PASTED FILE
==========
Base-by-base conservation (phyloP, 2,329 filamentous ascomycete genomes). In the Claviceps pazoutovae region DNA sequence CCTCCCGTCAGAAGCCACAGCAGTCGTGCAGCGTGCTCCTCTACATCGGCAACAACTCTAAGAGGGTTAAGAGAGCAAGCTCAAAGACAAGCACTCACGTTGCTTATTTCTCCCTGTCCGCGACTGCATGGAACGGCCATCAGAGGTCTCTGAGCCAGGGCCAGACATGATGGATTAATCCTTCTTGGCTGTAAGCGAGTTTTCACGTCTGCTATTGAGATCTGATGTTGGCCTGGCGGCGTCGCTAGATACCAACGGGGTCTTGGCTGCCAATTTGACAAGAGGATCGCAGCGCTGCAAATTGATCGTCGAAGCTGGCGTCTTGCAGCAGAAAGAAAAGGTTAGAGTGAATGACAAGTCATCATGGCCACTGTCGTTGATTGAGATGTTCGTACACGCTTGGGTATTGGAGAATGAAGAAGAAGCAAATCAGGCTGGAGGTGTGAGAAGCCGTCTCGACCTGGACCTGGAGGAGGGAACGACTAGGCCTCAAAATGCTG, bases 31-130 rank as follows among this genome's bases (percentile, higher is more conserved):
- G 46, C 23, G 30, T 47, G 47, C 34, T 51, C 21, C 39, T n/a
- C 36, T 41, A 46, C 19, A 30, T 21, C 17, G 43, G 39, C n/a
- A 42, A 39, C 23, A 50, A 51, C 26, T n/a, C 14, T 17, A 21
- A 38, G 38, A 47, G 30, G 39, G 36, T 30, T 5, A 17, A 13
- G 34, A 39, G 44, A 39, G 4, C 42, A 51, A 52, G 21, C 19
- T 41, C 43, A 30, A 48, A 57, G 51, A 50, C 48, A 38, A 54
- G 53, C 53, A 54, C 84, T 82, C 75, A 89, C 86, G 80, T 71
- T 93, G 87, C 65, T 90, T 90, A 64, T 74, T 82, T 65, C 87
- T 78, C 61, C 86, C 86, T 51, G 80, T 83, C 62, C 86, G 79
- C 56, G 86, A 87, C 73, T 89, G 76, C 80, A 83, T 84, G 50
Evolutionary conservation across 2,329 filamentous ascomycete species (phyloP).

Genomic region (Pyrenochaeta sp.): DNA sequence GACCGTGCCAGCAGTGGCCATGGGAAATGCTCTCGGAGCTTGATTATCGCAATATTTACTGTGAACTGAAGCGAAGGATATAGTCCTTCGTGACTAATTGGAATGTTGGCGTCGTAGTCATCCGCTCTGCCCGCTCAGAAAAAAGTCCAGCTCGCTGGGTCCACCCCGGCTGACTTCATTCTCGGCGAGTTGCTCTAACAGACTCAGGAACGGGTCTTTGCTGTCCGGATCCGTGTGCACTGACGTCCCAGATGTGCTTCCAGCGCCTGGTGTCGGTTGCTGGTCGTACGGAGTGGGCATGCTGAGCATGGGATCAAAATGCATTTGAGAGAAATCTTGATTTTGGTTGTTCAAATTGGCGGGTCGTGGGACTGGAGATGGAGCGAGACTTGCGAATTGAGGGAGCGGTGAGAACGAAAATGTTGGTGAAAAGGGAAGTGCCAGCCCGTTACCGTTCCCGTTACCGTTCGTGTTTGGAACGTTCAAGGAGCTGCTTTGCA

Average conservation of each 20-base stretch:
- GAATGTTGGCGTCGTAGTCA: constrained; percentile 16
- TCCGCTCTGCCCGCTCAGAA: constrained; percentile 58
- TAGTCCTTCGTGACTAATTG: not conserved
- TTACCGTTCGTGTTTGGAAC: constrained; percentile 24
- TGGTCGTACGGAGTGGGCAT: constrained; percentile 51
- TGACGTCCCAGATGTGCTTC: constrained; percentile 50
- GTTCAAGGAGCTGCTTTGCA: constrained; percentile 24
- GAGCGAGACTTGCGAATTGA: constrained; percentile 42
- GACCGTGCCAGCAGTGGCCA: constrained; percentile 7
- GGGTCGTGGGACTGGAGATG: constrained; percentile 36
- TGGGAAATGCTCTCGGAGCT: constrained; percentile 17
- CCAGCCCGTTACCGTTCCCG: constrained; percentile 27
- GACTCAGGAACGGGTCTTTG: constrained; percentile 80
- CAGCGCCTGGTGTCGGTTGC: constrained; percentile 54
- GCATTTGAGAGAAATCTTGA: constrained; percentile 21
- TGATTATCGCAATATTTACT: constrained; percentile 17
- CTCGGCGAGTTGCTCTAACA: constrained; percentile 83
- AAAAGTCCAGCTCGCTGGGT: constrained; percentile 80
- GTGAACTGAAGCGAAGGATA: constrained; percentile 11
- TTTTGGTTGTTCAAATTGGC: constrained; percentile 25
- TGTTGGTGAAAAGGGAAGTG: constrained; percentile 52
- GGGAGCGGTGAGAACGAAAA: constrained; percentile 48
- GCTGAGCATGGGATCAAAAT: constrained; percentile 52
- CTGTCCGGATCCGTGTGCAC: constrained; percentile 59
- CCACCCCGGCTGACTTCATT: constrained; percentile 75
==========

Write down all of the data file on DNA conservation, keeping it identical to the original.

Base-by-base conservation (phyloP, 2,329 filamentous ascomycete genomes). In the Claviceps pazoutovae region DNA sequence CCTCCCGTCAGAAGCCACAGCAGTCGTGCAGCGTGCTCCTCTACATCGGCAACAACTCTAAGAGGGTTAAGAGAGCAAGCTCAAAGACAAGCACTCACGTTGCTTATTTCTCCCTGTCCGCGACTGCATGGAACGGCCATCAGAGGTCTCTGAGCCAGGGCCAGACATGATGGATTAATCCTTCTTGGCTGTAAGCGAGTTTTCACGTCTGCTATTGAGATCTGATGTTGGCCTGGCGGCGTCGCTAGATACCAACGGGGTCTTGGCTGCCAATTTGACAAGAGGATCGCAGCGCTGCAAATTGATCGTCGAAGCTGGCGTCTTGCAGCAGAAAGAAAAGGTTAGAGTGAATGACAAGTCATCATGGCCACTGTCGTTGATTGAGATGTTCGTACACGCTTGGGTATTGGAGAATGAAGAAGAAGCAAATCAGGCTGGAGGTGTGAGAAGCCGTCTCGACCTGGACCTGGAGGAGGGAACGACTAGGCCTCAAAATGCTG, bases 31-130 rank as follows among this genome's bases (percentile, higher is more conserved):
- G 46, C 23, G 30, T 47, G 47, C 34, T 51, C 21, C 39, T n/a
- C 36, T 41, A 46, C 19, A 30, T 21, C 17, G 43, G 39, C n/a
- A 42, A 39, C 23, A 50, A 51, C 26, T n/a, C 14, T 17, A 21
- A 38, G 38, A 47, G 30, G 39, G 36, T 30, T 5, A 17, A 13
- G 34, A 39, G 44, A 39, G 4, C 42, A 51, A 52, G 21, C 19
- T 41, C 43, A 30, A 48, A 57, G 51, A 50, C 48, A 38, A 54
- G 53, C 53, A 54, C 84, T 82, C 75, A 89, C 86, G 80, T 71
- T 93, G 87, C 65, T 90, T 90, A 64, T 74, T 82, T 65, C 87
- T 78, C 61, C 86, C 86, T 51, G 80, T 83, C 62, C 86, G 79
- C 56, G 86, A 87, C 73, T 89, G 76, C 80, A 83, T 84, G 50
Evolutionary conservation across 2,329 filamentous ascomycete species (phyloP).

Genomic region (Pyrenochaeta sp.): DNA sequence GACCGTGCCAGCAGTGGCCATGGGAAATGCTCTCGGAGCTTGATTATCGCAATATTTACTGTGAACTGAAGCGAAGGATATAGTCCTTCGTGACTAATTGGAATGTTGGCGTCGTAGTCATCCGCTCTGCCCGCTCAGAAAAAAGTCCAGCTCGCTGGGTCCACCCCGGCTGACTTCATTCTCGGCGAGTTGCTCTAACAGACTCAGGAACGGGTCTTTGCTGTCCGGATCCGTGTGCACTGACGTCCCAGATGTGCTTCCAGCGCCTGGTGTCGGTTGCTGGTCGTACGGAGTGGGCATGCTGAGCATGGGATCAAAATGCATTTGAGAGAAATCTTGATTTTGGTTGTTCAAATTGGCGGGTCGTGGGACTGGAGATGGAGCGAGACTTGCGAATTGAGGGAGCGGTGAGAACGAAAATGTTGGTGAAAAGGGAAGTGCCAGCCCGTTACCGTTCCCGTTACCGTTCGTGTTTGGAACGTTCAAGGAGCTGCTTTGCA

Average conservation of each 20-base stretch:
- GAATGTTGGCGTCGTAGTCA: constrained; percentile 16
- TCCGCTCTGCCCGCTCAGAA: constrained; percentile 58
- TAGTCCTTCGTGACTAATTG: not conserved
- TTACCGTTCGTGTTTGGAAC: constrained; percentile 24
- TGGTCGTACGGAGTGGGCAT: constrained; percentile 51
- TGACGTCCCAGATGTGCTTC: constrained; percentile 50
- GTTCAAGGAGCTGCTTTGCA: constrained; percentile 24
- GAGCGAGACTTGCGAATTGA: constrained; percentile 42
- GACCGTGCCAGCAGTGGCCA: constrained; percentile 7
- GGGTCGTGGGACTGGAGATG: constrained; percentile 36
- TGGGAAATGCTCTCGGAGCT: constrained; percentile 17
- CCAGCCCGTTACCGTTCCCG: constrained; percentile 27
- GACTCAGGAACGGGTCTTTG: constrained; percentile 80
- CAGCGCCTGGTGTCGGTTGC: constrained; percentile 54
- GCATTTGAGAGAAATCTTGA: constrained; percentile 21
- TGATTATCGCAATATTTACT: constrained; percentile 17
- CTCGGCGAGTTGCTCTAACA: constrained; percentile 83
- AAAAGTCCAGCTCGCTGGGT: constrained; percentile 80
- GTGAACTGAAGCGAAGGATA: constrained; percentile 11
- TTTTGGTTGTTCAAATTGGC: constrained; percentile 25
- TGTTGGTGAAAAGGGAAGTG: constrained; percentile 52
- GGGAGCGGTGAGAACGAAAA: constrained; percentile 48
- GCTGAGCATGGGATCAAAAT: constrained; percentile 52
- CTGTCCGGATCCGTGTGCAC: constrained; percentile 59
- CCACCCCGGCTGACTTCATT: constrained; percentile 75